Will Another 100-Loss Season Deter Chicago Cubs Fans?

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COMMENTARY | When Brian LaHair hammered a first-pitch game-winning single off Hector Ambriz during his final trip to the plate in 2012, he helped conclude a miserable season on a high note. LaHair's single drove in Darwin Barney to give the Cubs a 5-4 win over the Houston Astros. Fans, including me, erupted as the white flag with a prominent blue "W" rose atop the scoreboard. With a new regime in place, Cubs fans didn't expect that the 2012 season would define the franchise.

But defining 101 losses as a step in the right direction? It's a bitter pill.

Though Cubs history may be lacking in recent World Series titles, since the team's infancy in 1876, the Cubs have only managed 100 losses on three separate occasions. Prior to 2012, the franchise had not lost 100 games since 1966 under Leo Durocher -- even with the talents of future Hall of Famers Ernie Banks, Billy Williams, Ferguson Jenkins, and Ron Santo. Besides 1966 and 2012, the only other time the Cubs reached the century mark in the loss column was during the College of Coaches debacle in 1962.

The key word to rebuilding a franchise is patience. But how do you ask fans who have never experienced a World Series at Wrigley Field to write off a few bad seasons?

Despite Theo Epstein and Jed Hoyer seizing the reigns, the team could hit triple digits in the negative column again in 2013. While the Cubs have pushed the limits of futility throughout the decades, they have never strung together consecutive 100-loss seasons. Speculation from fans claim the rebuilding process will take three years. Perhaps, but my estimate is less aggressive. I expect the Cubs to contend again in five years. Regardless, the big league team could drop 100 games again next season.

If that does happen, how will fans react? Will the masses remain dedicated to the rebuilding process and overhaul of the minor league system and the mindset of the franchise? Will fans lose faith in the Cubs' brass?

When the Ricketts family pulled the trigger and forced the franchise into the 21st century, they broke the old-school mentality. Regardless of which family or faceless corporate entity owned the Cubs throughout the ages, the same mistakes were replicated perennially. Huge free-agent signings of players who were well over the hill. Over-hyping minor-league prospects as the "next big thing" who never panned out at the big league level. The spiral continued for decades. Cubs fans signed an unwritten contract with the Ricketts family, Epstein and Hoyer. As fans, we agreed that the future was uncertain and the immediate future may look ugly. But the promise of a dynamic future appealed to us.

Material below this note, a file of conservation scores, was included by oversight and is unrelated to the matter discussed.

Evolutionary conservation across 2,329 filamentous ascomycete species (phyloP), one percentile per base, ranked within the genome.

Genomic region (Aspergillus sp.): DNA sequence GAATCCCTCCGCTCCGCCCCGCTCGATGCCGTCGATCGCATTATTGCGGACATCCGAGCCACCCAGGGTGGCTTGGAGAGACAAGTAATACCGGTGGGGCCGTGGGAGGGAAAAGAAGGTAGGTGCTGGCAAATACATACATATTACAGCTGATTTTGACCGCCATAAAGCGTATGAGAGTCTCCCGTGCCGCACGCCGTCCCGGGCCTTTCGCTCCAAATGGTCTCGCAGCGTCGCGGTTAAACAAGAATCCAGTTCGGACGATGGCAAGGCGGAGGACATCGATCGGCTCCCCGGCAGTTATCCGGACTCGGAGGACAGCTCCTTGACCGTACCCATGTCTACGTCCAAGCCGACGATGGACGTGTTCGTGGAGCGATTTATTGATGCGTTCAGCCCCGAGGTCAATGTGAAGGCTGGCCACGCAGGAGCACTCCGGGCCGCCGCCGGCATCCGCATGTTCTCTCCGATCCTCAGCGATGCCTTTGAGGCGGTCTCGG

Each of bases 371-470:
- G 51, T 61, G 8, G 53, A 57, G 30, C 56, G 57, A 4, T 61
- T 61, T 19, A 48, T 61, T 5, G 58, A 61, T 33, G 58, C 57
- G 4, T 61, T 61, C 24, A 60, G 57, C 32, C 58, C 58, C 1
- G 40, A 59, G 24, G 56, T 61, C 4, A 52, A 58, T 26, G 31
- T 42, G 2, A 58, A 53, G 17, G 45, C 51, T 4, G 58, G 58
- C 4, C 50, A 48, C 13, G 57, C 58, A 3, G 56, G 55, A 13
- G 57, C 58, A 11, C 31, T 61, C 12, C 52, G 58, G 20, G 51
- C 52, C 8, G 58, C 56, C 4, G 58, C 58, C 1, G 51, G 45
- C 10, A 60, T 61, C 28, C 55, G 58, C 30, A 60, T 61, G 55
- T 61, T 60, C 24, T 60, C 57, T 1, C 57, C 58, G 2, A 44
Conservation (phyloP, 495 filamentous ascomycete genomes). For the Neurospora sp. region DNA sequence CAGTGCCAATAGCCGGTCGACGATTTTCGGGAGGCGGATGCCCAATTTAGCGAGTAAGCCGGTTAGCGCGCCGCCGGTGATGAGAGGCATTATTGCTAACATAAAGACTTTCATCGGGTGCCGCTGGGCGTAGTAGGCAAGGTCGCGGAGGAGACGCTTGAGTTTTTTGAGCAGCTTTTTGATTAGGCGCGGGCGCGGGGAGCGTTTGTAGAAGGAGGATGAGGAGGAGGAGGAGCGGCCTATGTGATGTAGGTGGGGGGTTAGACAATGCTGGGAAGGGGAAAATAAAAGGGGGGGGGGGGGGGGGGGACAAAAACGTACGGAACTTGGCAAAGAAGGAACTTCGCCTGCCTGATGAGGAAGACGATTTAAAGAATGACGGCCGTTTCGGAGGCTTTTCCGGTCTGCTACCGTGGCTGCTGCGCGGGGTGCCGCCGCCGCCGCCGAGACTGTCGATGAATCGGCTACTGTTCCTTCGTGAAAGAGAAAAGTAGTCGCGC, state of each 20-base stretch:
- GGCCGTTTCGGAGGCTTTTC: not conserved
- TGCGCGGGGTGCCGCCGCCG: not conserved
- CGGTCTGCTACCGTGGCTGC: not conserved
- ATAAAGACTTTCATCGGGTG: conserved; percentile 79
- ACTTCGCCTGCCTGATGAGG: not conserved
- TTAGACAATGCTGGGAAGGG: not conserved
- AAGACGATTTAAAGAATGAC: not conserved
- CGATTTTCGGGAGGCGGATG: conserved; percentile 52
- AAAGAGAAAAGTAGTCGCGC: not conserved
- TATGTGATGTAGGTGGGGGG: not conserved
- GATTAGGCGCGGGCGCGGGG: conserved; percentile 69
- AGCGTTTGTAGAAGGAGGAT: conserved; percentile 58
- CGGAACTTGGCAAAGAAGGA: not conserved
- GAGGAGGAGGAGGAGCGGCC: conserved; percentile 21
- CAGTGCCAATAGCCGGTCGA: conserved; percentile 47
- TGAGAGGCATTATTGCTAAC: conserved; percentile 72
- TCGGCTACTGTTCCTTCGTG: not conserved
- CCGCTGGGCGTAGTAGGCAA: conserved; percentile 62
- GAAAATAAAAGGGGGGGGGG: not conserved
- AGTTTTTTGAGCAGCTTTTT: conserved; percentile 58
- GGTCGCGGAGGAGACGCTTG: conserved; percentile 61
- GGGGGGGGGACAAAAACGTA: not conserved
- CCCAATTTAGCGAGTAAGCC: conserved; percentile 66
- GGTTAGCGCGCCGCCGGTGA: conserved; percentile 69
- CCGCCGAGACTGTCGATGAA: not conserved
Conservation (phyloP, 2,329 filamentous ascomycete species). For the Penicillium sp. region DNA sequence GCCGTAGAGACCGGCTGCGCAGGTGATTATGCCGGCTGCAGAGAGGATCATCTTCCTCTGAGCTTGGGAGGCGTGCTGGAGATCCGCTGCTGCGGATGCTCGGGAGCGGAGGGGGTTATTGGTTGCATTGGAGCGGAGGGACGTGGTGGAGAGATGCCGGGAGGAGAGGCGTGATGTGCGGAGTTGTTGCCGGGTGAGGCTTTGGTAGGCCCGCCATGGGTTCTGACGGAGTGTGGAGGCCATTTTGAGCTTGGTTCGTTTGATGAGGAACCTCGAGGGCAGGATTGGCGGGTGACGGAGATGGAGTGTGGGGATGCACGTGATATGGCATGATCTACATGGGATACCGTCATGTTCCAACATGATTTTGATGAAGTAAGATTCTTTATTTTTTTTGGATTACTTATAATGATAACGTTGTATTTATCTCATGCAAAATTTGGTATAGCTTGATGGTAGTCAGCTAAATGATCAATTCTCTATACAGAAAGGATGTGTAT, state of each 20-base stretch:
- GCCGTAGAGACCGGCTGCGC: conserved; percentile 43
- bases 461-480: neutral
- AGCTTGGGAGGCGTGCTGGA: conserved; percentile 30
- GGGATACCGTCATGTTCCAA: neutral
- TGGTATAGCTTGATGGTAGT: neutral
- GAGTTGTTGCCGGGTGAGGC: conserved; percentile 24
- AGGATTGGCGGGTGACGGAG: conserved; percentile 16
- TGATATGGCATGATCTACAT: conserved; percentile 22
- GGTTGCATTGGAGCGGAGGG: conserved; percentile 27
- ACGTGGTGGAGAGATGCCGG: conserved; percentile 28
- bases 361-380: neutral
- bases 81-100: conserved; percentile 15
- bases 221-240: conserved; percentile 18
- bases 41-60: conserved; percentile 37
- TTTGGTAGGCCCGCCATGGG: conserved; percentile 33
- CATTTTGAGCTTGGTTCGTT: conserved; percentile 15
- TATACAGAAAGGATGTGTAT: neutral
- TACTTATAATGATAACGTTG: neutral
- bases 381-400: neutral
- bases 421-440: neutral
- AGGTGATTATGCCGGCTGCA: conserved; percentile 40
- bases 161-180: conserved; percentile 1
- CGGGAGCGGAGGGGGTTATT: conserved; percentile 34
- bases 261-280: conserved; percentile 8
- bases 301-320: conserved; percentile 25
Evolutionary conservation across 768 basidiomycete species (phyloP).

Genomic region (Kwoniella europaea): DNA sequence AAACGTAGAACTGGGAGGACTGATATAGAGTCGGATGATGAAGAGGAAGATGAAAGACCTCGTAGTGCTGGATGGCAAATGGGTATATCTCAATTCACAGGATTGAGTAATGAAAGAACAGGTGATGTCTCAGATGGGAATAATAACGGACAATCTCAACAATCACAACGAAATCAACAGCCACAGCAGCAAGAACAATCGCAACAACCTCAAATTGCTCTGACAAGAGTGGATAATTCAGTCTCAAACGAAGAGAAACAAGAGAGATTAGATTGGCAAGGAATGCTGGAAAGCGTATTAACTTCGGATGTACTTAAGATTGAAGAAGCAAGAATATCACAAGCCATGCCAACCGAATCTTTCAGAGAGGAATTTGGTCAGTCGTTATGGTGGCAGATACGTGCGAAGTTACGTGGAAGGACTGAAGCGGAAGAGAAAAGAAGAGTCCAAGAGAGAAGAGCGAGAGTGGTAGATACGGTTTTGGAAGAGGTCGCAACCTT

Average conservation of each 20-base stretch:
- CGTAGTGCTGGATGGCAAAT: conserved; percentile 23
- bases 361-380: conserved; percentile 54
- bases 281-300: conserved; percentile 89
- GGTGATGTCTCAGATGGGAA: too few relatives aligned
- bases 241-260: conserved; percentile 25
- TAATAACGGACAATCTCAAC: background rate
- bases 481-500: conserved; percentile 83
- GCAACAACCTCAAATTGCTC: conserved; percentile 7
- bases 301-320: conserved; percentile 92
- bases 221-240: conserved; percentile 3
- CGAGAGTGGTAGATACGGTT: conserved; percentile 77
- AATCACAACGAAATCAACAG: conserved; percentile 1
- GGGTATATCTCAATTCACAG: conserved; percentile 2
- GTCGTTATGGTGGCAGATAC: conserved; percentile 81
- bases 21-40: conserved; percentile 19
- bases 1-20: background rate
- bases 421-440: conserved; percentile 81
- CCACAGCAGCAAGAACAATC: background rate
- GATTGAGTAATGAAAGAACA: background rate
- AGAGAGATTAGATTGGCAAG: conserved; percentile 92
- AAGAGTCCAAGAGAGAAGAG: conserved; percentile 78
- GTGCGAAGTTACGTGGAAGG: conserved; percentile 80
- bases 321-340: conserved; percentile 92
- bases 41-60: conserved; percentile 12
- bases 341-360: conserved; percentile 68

One could say that they inherited a team marred with bad contracts. Jim Hendry's regime willingly outbid itself with too many long-term deals with escalating paydays. There were too many no-trade clauses to wrestle with to move players with ease. While some moves were made, these weren't easy. Ryan Dempster, the staff ace, switched leagues and was moved to the Texas Rangers. That only materialized following a botched deal with the Atlanta Braves thanks in part to Dempster's no-trade clause. Geovany Soto was dealt to the Rangers in a separate deal. Once the National League Rookie of the Year, Soto's production steadily declined. Alfonso Soriano and his eight-year contract, of which three years remain, still lingers in the clubhouse. Plenty of housecleaning moves remain in order to rebuild the minor league system.

But will the fans stick? Being labeled as a Cubs fan is a polarizing experience. The fan base is divided in two equal parts. On one hand, there is a group of overzealous devotees who live and die with each pitch. They firmly believe the Cubs have a legitimate shot at earning a playoff berth until they are mathematically eliminated. The other group consists of fans who flock to games for the atmosphere inside the friendly confines of Wrigley Field and the myriad establishments that Lakeview provides. Win or lose, rain or shine, fans top the ivy-clad outfield walls. While these two groups do exist, a majority of the fan base falls somewhere between the vocal extremes.

Ever since the Los Angeles Dodgers completed the three-game sweep of the Cubs during the National League Division Series in 2008, attendance at Wrigley Field has waned. During their division-winning season in 2008, the Cubs were the seventh biggest draw in baseball when over 3.3 million fans packed the ballpark at Clark and Addison. According to ESPN.com, attendance has slacked each season since. While the Cubs remained competitive for most of the 2009 season, the turnstiles spun to the tune of 3.2 million. In 2010 and 2011, just a touch over three million fans paid annually. Last year, attendance dipped below the three-million mark. Will 100 losses in 2013 drive even more fans away?

When Theo Epstein parted ways with this hometown Boston Red Sox, Cubs fans sensed change was in the air. He rebuilt the long-suffering Red Sox and brought Beantown two World Series titles. Cubs fans were not certain how Epstein would work magic on the North Side, but they trust his vision. But Cubs fans are impatient. After all, the Cubs have not been called World Series champions since 1908. When a drought stretches longer than a century, next year cannot come soon enough.

We're waiting for next year, whatever may come.

Bill Pearch has been following Chicago Cubs baseball since the late-1970s. He has attended a game in every Major League Baseball park and blogs about them at www.humzoo.com/billpearch.

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